- Alcester Office +44 (0)1789 765522
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- Cardiff Office +44 (0)2920 291 704
- Evesham Office +44 (0)1386 425300
- Hindley Office +44 (0)1942 257930
- Leicester Office +44 (0)116 255 9911
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- London Office +44 (0)20 7293 0998
- Luton Office +44 (0)1582 720175
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- Stopsley Office +44 (0)1582 453 366
- Stratford-upon-Avon Office +44 (0)1789 270 452
- Sutton Coldfield Office +44 (0)121 355 6118
- Tunbridge Wells Office +44 (0)844 556 3525
- Walkden Office +44 (0)161 790 1411
- Walsall Office +44 (0)1922 720000
- Walsall Office - Crime Dept +44 (0)1922 647 797
- Warrington Office +44 (0)1925 632267
- Westhoughton Office +44 (0)1942 816515
- Whitefield Office +44 (0)161 796 7920
- Wigan Office +44 (0)1942 244294
How to Buy a Dental Practice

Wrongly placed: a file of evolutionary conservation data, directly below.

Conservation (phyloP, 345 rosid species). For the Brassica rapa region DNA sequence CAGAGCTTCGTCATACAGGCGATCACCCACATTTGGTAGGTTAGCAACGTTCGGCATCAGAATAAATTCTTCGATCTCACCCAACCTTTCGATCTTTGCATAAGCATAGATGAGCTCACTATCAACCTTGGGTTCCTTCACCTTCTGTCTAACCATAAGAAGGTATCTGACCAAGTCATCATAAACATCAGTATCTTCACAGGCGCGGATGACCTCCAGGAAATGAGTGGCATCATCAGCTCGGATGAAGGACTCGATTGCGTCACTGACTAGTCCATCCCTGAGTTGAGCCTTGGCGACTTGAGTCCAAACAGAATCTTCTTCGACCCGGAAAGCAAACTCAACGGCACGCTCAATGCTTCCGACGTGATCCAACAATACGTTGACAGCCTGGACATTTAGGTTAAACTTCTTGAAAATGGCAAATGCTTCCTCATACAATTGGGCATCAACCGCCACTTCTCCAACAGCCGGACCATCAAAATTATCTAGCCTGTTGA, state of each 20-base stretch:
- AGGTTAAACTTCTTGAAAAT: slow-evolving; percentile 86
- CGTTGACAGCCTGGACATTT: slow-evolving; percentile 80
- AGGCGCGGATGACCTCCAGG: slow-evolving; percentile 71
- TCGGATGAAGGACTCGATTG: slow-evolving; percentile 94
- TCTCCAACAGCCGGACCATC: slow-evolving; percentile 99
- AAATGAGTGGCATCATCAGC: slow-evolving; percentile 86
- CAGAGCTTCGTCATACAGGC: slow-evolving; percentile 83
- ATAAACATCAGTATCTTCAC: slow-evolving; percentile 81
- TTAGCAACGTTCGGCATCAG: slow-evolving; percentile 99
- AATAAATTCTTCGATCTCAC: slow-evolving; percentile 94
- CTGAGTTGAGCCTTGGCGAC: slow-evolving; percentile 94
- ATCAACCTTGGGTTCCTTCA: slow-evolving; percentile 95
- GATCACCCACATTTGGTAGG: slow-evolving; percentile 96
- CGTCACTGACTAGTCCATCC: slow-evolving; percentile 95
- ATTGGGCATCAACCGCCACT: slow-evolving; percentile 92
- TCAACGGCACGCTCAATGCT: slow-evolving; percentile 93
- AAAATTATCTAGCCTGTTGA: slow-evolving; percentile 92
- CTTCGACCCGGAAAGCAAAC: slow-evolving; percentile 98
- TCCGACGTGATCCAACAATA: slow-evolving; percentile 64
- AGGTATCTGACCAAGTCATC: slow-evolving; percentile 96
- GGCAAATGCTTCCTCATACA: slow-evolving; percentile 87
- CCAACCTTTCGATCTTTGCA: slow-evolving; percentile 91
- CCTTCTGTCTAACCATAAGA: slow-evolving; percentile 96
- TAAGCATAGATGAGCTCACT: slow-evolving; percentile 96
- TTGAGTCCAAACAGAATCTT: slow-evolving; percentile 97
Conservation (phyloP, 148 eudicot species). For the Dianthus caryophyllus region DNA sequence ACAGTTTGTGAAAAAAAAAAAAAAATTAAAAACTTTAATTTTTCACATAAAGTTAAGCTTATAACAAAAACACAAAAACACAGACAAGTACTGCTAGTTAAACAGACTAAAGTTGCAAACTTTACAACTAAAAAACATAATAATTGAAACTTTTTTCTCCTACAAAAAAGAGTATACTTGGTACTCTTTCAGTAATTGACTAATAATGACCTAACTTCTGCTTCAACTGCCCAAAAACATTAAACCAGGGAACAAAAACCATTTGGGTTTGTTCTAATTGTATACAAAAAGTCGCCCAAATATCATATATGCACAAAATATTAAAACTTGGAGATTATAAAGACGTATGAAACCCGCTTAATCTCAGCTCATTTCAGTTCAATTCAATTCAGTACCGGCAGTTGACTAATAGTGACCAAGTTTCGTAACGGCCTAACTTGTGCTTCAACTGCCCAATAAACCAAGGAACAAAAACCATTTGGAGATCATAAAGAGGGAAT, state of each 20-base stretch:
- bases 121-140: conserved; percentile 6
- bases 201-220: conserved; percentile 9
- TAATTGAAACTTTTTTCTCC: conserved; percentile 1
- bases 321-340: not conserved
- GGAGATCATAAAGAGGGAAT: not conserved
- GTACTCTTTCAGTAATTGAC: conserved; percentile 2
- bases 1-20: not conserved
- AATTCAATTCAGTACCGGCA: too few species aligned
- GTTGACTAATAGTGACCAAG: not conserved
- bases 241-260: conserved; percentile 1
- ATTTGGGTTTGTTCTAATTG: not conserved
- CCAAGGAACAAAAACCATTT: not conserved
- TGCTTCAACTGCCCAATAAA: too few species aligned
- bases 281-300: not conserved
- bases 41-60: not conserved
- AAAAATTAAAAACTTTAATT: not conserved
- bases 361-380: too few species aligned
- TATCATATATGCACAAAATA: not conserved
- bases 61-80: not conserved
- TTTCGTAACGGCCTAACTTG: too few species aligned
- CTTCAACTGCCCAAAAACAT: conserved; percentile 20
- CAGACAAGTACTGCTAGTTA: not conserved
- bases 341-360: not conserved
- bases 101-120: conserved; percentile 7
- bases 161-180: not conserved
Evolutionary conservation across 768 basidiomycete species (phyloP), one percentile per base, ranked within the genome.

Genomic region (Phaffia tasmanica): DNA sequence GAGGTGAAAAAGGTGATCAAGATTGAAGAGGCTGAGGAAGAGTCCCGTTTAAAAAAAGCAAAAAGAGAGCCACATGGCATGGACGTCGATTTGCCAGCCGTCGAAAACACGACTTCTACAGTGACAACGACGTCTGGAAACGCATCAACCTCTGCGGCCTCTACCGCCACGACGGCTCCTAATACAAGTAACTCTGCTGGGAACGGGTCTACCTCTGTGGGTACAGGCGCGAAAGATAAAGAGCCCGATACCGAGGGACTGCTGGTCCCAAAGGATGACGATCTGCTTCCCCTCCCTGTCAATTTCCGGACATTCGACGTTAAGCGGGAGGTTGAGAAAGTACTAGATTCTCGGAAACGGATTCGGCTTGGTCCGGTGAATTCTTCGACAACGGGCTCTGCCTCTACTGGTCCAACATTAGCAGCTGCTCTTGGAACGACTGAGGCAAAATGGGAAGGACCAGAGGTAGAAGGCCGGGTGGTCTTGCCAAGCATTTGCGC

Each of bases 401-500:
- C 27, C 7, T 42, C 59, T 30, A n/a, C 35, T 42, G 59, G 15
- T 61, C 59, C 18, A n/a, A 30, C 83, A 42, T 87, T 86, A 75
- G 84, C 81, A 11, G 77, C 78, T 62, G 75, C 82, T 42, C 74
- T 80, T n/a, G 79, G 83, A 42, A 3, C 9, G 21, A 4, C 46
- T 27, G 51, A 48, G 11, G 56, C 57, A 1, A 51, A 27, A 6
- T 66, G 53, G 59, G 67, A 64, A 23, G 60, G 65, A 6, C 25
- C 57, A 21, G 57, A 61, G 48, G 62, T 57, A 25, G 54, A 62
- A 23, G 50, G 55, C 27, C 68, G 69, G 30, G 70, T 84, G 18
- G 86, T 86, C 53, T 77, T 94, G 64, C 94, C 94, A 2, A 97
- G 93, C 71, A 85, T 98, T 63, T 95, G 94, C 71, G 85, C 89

Whilst buying a dental practice can be a lucrative move, it can often prove to be challenging. It is imperative to take time to carry out extensive research; that you know all the right questions to ask; that you engage the very best help possible to ensure the decisions you make are the right ones; that the investment is a viable one and that you are protected from the ground up in every respect, both legal and financial.
In this guide we will be looking at the many considerations that need to be made when you wish to buy a dental practice. We will discuss the questions you need to be asking, and talk about the best ways of getting the right advice. But to start with, we will go from the beginning by taking a look at how to get your search for a suitable dental practice moving along.How do I find out which dental practices are for sale?
There are numerous brokers, agents and online resources dedicated to listing dental practices for sale. Look for agents that offer a personal service and guarantee that they have personally examined the practice in order to gain a comprehensive understanding of it, so that they can answer your questions efficiently and accurately. It will no doubt be tricky for you to undertake viewings inside of practice hours, so look for an agent that offers extended hours.